Fragile: A Reportage on Maguindanao by Jes Aznar

For hundreds of years, the islands of Mindanao have always been under fire. Countless battles have been waged to conquer this vast and rich land. Peace has always been elusive.

But one has to see beyond the culture of dissent to understand what the Moro people really stand for. How they suffer from extreme poverty and injustice every day. How the Spanish, Americans and the modern Filipino victoriously tagged Moros as the antagonists and themselves the protagonists. How they, who once owned Mindanao, now comprise just a fraction of the population and are continuously being evicted and easily killed or accused on a whim.

Through my eyes and my experience in Mindanao, I have taken notice of how fragile this land has become. Its vast natural resources are already dwindling because of large-scale mining and logging. Big chunks of fertile land make way for corporate plantations and subdivisions. The never-ending conflicts are sending the people of Mindanao to faraway lands in search of peace and prosperity. But popular culture opts to send them back.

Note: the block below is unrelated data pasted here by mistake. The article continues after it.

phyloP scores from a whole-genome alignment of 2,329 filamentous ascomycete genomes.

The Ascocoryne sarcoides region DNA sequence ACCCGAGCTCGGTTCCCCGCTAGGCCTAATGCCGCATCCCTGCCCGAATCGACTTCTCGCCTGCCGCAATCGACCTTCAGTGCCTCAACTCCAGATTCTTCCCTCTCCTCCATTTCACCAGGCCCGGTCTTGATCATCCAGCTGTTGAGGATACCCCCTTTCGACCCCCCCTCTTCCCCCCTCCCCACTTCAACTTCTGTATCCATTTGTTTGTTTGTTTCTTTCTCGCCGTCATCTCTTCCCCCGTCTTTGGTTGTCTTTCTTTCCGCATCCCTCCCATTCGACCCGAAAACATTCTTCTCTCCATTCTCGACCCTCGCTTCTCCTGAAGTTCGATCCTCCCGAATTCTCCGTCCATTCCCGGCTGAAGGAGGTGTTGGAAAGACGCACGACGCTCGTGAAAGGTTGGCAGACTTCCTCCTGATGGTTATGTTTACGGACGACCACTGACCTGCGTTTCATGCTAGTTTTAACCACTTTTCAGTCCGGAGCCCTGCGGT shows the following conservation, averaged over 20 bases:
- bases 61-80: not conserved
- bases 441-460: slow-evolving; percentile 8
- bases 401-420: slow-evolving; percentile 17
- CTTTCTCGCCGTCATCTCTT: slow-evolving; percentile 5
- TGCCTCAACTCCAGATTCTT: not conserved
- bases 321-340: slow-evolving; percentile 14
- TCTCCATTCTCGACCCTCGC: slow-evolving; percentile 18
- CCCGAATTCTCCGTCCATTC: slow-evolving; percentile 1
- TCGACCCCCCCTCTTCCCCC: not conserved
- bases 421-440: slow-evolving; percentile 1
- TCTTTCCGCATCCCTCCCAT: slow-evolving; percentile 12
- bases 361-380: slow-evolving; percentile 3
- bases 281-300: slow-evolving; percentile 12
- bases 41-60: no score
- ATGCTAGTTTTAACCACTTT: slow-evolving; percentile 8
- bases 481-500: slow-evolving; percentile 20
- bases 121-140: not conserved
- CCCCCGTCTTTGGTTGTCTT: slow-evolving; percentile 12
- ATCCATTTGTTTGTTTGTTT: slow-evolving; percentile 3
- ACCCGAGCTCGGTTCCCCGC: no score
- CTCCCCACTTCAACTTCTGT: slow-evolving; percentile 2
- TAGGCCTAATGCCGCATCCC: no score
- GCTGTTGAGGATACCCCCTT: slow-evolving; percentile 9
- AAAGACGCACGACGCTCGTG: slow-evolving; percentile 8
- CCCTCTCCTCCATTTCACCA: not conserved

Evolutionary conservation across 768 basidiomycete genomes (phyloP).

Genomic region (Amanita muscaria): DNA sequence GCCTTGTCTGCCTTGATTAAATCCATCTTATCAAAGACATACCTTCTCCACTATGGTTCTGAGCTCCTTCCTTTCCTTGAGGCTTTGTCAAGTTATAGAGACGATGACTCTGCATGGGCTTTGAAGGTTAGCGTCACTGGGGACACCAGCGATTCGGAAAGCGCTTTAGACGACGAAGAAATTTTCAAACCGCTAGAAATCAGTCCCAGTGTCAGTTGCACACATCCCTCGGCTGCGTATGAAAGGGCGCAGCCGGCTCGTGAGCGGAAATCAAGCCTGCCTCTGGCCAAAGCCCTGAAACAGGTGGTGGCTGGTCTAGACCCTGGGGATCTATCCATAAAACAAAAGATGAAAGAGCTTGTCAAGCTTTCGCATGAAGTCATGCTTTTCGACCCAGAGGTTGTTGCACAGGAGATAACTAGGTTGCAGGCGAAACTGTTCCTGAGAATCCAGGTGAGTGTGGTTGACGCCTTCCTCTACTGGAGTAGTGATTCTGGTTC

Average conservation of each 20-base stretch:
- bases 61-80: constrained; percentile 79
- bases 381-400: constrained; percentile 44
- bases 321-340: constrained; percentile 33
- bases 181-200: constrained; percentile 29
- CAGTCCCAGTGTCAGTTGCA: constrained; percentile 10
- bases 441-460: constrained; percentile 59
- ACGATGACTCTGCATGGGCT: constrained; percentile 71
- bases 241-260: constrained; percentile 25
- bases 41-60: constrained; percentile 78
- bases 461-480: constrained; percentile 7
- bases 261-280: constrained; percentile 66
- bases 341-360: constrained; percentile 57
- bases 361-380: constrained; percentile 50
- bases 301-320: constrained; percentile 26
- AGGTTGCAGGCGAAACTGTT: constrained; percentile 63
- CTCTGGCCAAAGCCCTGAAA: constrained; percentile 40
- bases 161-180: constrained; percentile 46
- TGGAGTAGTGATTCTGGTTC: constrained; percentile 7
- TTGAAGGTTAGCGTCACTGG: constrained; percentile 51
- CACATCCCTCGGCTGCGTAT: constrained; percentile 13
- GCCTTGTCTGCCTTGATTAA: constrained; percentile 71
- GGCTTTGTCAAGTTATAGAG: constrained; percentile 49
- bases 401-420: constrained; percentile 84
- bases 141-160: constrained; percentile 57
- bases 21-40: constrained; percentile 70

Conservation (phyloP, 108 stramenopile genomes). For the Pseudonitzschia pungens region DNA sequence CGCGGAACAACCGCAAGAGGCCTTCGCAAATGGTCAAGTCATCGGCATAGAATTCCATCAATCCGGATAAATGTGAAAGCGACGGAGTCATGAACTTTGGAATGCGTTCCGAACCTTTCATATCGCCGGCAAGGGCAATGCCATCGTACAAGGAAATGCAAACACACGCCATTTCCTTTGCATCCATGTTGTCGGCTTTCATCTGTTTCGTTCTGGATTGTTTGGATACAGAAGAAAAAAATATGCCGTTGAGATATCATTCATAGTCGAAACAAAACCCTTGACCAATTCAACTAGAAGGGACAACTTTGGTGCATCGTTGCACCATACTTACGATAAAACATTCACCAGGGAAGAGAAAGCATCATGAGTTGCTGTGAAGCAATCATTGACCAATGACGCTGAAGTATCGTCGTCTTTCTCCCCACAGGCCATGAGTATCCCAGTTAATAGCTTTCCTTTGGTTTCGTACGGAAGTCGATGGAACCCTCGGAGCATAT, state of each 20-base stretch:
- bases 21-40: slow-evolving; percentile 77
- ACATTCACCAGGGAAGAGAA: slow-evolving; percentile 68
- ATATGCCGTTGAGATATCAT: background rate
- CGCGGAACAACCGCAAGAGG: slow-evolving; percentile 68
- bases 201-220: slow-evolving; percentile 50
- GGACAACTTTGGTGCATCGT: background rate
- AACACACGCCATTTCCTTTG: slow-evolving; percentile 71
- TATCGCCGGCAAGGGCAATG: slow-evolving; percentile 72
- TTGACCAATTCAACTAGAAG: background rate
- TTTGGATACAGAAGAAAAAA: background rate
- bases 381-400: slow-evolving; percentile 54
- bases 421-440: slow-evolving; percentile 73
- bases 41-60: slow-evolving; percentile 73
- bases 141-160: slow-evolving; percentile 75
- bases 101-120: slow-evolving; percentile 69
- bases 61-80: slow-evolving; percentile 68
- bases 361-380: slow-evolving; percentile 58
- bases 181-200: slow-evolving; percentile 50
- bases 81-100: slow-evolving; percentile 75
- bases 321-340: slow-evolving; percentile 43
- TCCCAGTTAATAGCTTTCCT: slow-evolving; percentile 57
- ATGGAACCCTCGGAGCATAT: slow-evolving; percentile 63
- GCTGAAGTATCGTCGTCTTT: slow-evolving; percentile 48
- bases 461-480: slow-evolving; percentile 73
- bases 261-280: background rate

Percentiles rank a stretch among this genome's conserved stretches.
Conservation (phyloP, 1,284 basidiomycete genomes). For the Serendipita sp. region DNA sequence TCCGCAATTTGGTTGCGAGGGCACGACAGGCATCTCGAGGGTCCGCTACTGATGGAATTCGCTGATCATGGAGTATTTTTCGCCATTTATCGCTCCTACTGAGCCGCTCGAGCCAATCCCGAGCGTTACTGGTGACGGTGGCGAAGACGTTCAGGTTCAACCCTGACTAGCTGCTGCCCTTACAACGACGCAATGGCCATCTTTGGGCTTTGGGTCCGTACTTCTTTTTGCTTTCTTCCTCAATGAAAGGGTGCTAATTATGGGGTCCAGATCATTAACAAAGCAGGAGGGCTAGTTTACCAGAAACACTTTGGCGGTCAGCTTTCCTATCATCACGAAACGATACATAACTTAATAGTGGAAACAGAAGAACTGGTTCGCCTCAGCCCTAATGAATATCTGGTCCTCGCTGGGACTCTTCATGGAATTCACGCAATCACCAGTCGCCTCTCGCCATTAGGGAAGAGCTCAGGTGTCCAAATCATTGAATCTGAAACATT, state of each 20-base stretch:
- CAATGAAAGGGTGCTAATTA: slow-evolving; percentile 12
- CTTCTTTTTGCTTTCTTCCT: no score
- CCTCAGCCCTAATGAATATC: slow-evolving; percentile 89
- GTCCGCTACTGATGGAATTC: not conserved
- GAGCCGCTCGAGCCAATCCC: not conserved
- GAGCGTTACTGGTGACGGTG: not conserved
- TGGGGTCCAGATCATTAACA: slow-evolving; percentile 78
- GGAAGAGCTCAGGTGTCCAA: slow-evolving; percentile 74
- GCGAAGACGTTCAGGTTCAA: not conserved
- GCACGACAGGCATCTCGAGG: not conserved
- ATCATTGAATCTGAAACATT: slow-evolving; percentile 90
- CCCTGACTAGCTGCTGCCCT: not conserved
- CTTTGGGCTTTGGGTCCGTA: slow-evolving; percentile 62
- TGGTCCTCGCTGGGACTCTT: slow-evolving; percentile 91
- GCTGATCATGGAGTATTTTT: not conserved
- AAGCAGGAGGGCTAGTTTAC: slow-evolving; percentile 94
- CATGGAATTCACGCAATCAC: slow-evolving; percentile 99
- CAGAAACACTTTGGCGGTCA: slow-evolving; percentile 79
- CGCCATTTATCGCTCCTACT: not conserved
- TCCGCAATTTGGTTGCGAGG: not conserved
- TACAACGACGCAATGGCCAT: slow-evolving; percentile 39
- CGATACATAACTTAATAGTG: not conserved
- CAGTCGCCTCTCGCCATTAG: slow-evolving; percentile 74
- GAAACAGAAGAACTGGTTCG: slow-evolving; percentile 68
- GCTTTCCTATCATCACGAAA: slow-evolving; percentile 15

Just recently, flames of war were again rekindled. Once again, heavy firefights between government troops and Muslim rebels have resumed. Cannons were again pounding on this fragile land. More than half a million displaced. Hundreds killed.

Mindanao and the Moro people have reached a fragile state, ready to break any moment.

This is a part of a long-term reportage on Mindanao and its people. Piece by piece, province by province, on land and in water, the author aims to put pieces of pictures together.

Jes Aznar is a photojournalist and documentary photographer. His photo stories depict the marginalized and the common people’s struggle in their everyday life. He has done several photo essays such as the Hacienda Luisita uprising, human conditions in urban dwellings, the war against diseases in Cambodia, and, recently, the human trafficking issue in the Philippines and other parts of the world. He is currently juggling his time doing documentaries and working for the French news agency, Agence France-Presse. His works have been published on the pages of Time Magazine, Stern, The Washington Post, The Guardian, and Asia Geo magazine, among others.

Public viewing of Fragile begins January 17 at Bound Bookshop, 105-A Scout Castor St. corner Tomas Morato Ave., Quezon City.
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